These are the most eye-popping numbers so far this spring

March 4th, 2023

Spring Training games mean the first look of the year at Statcast data for a lot of key players and top prospects, as many teams play in parks equipped with Hawk-Eye tracking.

After a week of action, there's already plenty worth highlighting. Here are 10 standout numbers from the first week of Spring Training games.

Jasson Domínguez, OF, Yankees: 109.7 mph, 420-foot HR

The 20-year-old switch-hitter, ranked MLB's No. 47 prospect, showed off his big-league-caliber exit velocity with a 109.7 mph, 420-foot homer to left-center field in his spring debut, turning around a fastball at the top of the zone from the right side of the plate.

Masyn Winn, SS, Cardinals: 99.9 mph infield assist

The Cards' 20-year-old shortstop prospect, ranked No. 50 overall by MLB Pipeline entering 2023, made headlines at last year's Futures Game when he uncorked a 100.5 mph throw from the infield. That was no fluke. On Thursday, he made a 99.9 mph throw from shortstop to first base.

When he gets called up, he'll rival young Pirates star Oneil Cruz for baseball's strongest-armed infielder.

Winn also added a 106.8 mph, 435-foot home run on Friday and has an average exit velocity of 97.4 mph on nine tracked batted balls.

Andrew Painter, RHP, Phillies: 99.0 mph max velo 

Painter is currently undergoing tests on a tender right elbow, but he looked fantastic in his first spring outing. Still just 19 years old but already MLB Pipeline's top pitching prospect, Painter topped out at 99.0 mph on a strike to Carlos Correa, and he struck out Max Kepler with a nasty 90.7 mph back-foot cutter.

Grayson Rodriguez, RHP, Orioles: 97.9 mph avg. fastball velo, 7.4 feet avg. extension 

Rodriguez is MLB's No. 2 pitching prospect right behind Painter, and he's also throwing a big power fastball. The 23-year-old averaged 97.9 mph, touched 98.9 mph and recorded a strikeout at 98.4 mph in his spring outing against the Tigers, but just as noteworthy as his velocity was his release extension. Rodriguez, who's 6-foot-5, released his fastball an average of 7.4 feet in front of the rubber, which would give him top-five extension among all big league pitchers. Releasing the ball closer to the plate means that his upper-90s fastball looks even faster to the hitter.

Ronny Mauricio, SS, Mets: 110.0 mph, 450 foot HR

The Mets' 21-year-old No. 6 prospect ripped three home runs in the first week of Spring Training games, but the first one is the one that stood out: a 110.0 mph, 450-foot blast that currently stands as the longest tracked homer hit by anyone this spring. Pete Alonso was the only Mets player to hit a 110-plus mph, 450-plus foot home run last season.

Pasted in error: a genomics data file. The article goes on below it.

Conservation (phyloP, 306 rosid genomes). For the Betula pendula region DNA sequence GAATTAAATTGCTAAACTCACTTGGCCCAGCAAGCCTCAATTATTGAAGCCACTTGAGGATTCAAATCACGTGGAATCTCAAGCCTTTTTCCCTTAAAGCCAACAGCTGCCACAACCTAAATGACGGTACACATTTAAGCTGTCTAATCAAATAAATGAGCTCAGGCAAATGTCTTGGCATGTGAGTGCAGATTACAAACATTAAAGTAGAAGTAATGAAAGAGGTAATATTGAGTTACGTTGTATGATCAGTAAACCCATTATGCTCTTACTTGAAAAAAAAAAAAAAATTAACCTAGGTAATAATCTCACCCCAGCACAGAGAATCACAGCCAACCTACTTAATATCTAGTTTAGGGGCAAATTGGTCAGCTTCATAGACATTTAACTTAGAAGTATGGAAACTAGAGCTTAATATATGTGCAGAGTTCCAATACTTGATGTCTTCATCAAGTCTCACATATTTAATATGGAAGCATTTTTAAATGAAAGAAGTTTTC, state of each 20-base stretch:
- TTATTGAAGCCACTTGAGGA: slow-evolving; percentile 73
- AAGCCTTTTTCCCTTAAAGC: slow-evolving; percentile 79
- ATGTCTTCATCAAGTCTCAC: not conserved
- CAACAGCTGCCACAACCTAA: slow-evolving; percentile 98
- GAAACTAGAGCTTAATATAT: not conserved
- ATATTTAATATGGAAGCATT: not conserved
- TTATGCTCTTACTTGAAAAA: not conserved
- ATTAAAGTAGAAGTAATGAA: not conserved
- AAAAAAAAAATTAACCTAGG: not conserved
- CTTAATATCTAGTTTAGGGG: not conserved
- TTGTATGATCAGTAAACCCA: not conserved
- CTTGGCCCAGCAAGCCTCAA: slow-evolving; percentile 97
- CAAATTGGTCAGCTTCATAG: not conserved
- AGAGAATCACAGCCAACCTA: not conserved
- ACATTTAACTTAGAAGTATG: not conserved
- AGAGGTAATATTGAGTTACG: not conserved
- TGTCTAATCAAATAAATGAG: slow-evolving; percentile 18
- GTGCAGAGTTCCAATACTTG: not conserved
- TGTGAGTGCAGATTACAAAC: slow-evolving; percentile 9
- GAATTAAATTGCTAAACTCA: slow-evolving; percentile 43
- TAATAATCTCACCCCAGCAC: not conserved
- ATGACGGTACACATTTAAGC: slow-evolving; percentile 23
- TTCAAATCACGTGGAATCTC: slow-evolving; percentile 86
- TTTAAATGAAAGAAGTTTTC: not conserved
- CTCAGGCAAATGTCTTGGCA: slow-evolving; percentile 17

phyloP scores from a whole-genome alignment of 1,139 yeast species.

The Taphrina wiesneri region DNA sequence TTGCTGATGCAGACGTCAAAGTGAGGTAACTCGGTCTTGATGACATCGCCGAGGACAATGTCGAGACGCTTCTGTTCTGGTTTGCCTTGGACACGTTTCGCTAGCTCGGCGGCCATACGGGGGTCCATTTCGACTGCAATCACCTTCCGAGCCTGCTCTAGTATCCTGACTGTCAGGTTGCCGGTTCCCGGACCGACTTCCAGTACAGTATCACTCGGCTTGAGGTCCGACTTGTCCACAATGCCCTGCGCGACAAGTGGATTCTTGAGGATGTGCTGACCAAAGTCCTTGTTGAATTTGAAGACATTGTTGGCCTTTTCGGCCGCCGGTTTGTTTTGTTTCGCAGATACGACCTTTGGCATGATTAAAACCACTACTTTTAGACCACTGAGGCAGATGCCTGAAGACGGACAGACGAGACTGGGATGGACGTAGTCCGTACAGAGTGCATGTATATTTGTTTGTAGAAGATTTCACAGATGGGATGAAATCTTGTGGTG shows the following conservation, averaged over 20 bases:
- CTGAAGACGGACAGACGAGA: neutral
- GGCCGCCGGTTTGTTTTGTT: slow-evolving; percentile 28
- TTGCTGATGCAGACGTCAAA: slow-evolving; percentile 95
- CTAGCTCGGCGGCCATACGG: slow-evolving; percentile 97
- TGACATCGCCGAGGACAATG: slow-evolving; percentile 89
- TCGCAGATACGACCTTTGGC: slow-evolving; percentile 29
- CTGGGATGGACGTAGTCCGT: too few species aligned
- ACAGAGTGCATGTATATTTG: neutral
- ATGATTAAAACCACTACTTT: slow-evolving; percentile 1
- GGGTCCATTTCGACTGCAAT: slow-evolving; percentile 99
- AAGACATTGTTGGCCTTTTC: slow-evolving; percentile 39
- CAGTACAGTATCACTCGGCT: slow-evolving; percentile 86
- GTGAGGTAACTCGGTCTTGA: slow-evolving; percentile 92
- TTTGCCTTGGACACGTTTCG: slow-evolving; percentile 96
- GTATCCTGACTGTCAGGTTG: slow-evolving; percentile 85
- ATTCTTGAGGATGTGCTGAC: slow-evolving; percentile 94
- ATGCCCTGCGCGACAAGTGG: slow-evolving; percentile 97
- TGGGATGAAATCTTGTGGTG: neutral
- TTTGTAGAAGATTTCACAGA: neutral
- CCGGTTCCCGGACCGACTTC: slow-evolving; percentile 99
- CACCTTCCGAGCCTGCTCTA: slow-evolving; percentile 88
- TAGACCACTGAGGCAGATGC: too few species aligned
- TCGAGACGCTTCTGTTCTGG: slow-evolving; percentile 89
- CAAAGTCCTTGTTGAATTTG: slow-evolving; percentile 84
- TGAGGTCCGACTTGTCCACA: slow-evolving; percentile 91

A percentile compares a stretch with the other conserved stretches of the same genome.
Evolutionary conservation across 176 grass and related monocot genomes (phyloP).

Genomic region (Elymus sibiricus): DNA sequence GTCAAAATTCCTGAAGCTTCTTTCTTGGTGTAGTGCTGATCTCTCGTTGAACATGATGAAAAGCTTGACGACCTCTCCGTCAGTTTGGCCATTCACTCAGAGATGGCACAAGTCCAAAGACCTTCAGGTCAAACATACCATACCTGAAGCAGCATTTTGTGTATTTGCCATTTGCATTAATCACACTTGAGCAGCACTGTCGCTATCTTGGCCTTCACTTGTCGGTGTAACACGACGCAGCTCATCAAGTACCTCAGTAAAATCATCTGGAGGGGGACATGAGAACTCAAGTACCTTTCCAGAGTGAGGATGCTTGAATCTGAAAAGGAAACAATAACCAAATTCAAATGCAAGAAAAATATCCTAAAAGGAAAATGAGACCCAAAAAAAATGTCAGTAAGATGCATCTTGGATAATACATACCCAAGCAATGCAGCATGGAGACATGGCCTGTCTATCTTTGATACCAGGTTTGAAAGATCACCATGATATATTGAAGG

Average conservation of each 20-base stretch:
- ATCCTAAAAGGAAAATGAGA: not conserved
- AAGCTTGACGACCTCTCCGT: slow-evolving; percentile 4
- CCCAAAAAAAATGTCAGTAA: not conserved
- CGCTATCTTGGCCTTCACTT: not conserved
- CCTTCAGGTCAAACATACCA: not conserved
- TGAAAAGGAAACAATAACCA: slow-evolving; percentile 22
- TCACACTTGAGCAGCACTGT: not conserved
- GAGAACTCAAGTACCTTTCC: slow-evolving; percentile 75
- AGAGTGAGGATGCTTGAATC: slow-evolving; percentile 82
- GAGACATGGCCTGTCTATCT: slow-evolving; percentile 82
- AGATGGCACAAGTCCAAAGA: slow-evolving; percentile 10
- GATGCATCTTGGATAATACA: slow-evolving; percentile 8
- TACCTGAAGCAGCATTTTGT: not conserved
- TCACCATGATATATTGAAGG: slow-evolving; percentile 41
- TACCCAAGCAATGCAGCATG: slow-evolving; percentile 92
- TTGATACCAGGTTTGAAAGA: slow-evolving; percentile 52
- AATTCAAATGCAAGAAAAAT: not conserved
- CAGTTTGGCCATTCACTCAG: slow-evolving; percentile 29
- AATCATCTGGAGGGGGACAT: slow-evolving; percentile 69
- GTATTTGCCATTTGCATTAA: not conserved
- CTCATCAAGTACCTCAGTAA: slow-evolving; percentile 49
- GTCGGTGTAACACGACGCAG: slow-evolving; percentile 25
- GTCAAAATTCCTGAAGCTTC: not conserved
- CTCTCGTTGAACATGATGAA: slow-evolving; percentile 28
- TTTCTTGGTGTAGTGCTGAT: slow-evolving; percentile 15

Zac Veen, OF, Rockies: 115.3 mph double with 29.3 ft/sec sprint speed

The 21-year-old left-handed hitter, ranked MLB's No. 27 prospect, flashed top-tier exit velocity and sprint speed when he ripped a 115.3 mph line drive into the right-field corner in the Rockies' spring opener and reached a top speed of 29.3 feet per second on his way to second base. Veen's 115.3 mph double would have been the second-hardest-hit ball by the Rockies last season, behind only a 115.5 mph lineout by C.J. Cron, and his 29.3 ft/sec sprint speed is a lot closer to elite 30-plus ft/sec territory than it is to the 27 ft/sec Major League average.

Ryan McMahon, 3B/2B, Rockies: 117.7 mph single 

The hardest batted ball of Spring Training so far also belongs to a Rockies slugger: McMahon, who lined a 117.7 mph base hit up the middle off Brady Singer. McMahon's career high exit velocity in regular season play is 113.7 mph. And last season only eight players in MLB reached an exit velocity of 117.7 mph or higher: Giancarlo Stanton, Oneil Cruz, Vladimir Guerrero Jr., Shohei Ohtani, Aaron Judge, Luis Robert, Kyle Schwarber and Franchy Cordero.

Nate Pearson, RHP, Blue Jays: 100.8 mph, 101.0 mph K's

Pearson missed all of the 2022 season, but the 26-year-old flamethrower has returned with the same triple-digit fastball that once made him a top prospect. Pearson has recorded strikeouts this spring at 100.8 mph (Josh Donaldson) and 101.0 mph (Canaan Smith-Njigba), which bodes well for him in his new relief role.

Ricky Tiedemann, LHP, Blue Jays: 99.4 mph K

Pearson isn't the only Blue Jays pitcher overpowering hitters this Spring Training. The 20-year-old Tiedemann, MLB's second-ranked left-handed pitching prospect, is doing it, too. Tiedemann blew away Javier Báez with a 99.4 mph fastball in his spring debut, and also got Matt Vierling with a nasty 85.9 mph changeup … which might actually be his best pitch. It's a nasty combo -- there was a 13.5 mph velocity differential between the two strikeout pitches, but their movement looked the same, as both got 16 inches of arm-side run.

José Abreu, 1B, Astros: 112.1 mph, 437-foot HR

Abreu's first home run with his new team this spring was a rocket off Adam Wainwright. At 112.1 mph off the bat, it was harder than any home run the veteran Abreu hit all of last season, and harder than any home run hit by an Astros player not named "Yordan Alvarez." In fact, Abreu's homer was hit harder than any home run by an Astros first baseman since Statcast started tracking in 2015.